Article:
When Zaki Mubarak first laid eyes on Victoria University (VU) seven years ago, he knew he had found the perfect place to study.
At the time, he was completing his Master of Finance at the University of Melbourne and was preparing to fly back to his home town of Banjarmasin, the capital of South Kalimantan, Indonesia.
Fast forward to 2016, Zaki is just a year away from finishing his Doctor of Business Administration at VU.
"When I was studying my masters I lived in Footscray and many of my friends were students of VU so I often visited the Footscray Park campus," Zaki says.
"It looked like a really nice place to study and everyone there was so friendly to international students so when I decided to do my doctorate, I decided to do it at VU," he says.
After graduating from high school, Zaki earned both bachelor and masters degrees in accounting from Universitas Muhammadiyah and Diponegoro University in Indonesia, and later a Master of Finance in Melbourne.
He then returned home to work as a lecturer in accounting at IAIN Antasari institution in South Kalimantan, and in 2014 he was awarded a scholarship from the Indonesian Ministry of Religious Affairs and began his doctorate at VU, focusing on “the influence of religiosity on the ethical decision-making of accounting students in Indonesia”.
"I’m really interested to see how studying accounting at a religious affiliated university influences a student’s ethical decision-making ability,” he says.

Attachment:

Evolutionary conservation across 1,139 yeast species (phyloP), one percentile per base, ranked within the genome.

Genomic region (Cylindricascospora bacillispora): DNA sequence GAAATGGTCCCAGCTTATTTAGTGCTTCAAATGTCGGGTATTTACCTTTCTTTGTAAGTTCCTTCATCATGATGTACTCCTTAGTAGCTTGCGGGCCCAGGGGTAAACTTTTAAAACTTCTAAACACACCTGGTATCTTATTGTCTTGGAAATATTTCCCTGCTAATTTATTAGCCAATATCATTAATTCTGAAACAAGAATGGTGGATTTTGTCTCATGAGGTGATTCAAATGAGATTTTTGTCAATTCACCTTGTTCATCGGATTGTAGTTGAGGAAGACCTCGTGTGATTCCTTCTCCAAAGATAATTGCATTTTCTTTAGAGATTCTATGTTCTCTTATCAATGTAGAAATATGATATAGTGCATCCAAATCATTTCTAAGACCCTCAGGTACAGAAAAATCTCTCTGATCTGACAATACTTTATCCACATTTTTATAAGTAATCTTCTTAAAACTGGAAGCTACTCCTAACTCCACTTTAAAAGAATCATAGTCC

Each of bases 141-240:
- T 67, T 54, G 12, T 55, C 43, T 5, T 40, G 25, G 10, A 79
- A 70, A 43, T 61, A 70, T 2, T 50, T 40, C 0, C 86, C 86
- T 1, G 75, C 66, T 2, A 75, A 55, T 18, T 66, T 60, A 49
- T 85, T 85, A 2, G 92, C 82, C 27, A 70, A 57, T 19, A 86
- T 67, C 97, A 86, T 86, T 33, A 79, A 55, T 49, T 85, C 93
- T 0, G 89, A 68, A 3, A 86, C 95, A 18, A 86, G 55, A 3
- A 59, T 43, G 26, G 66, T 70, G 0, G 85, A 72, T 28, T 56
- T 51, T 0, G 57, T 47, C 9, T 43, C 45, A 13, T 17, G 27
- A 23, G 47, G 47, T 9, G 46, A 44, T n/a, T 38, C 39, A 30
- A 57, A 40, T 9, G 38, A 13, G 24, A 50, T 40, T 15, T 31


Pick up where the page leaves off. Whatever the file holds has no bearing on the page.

"It's still too early to draw any conclusions but the research is promising."
Zaki plans to return to his birth country upon completion of his doctorate degree, bringing back with him a wealth of knowledge – and a lifetime of experiences.
"I’ve only ever lived in Melbourne so I can’t speak for the rest of Australia but I love everything about it [Melbourne] – I love the city, I love the VU campus and most of all, I love the people."
Reflecting on his time as an international student, Zaki says his first year in Melbourne was naturally the hardest.
"At first, the weather was a real climate shock.
"Luckily I didn’t struggle to find anything to eat though because Melbourne is full of Asian markets, restaurants and food stalls."
His advice to fellow Indonesian students who are thinking about studying at VU in Melbourne is to remain focused and “work hard at their English skills”.
"For many Indonesians, studying in Australia is a dream.
"They need to believe in that dream and work hard at their English skills so when their time comes to move to Australia, they can easily adapt, both academically and personally."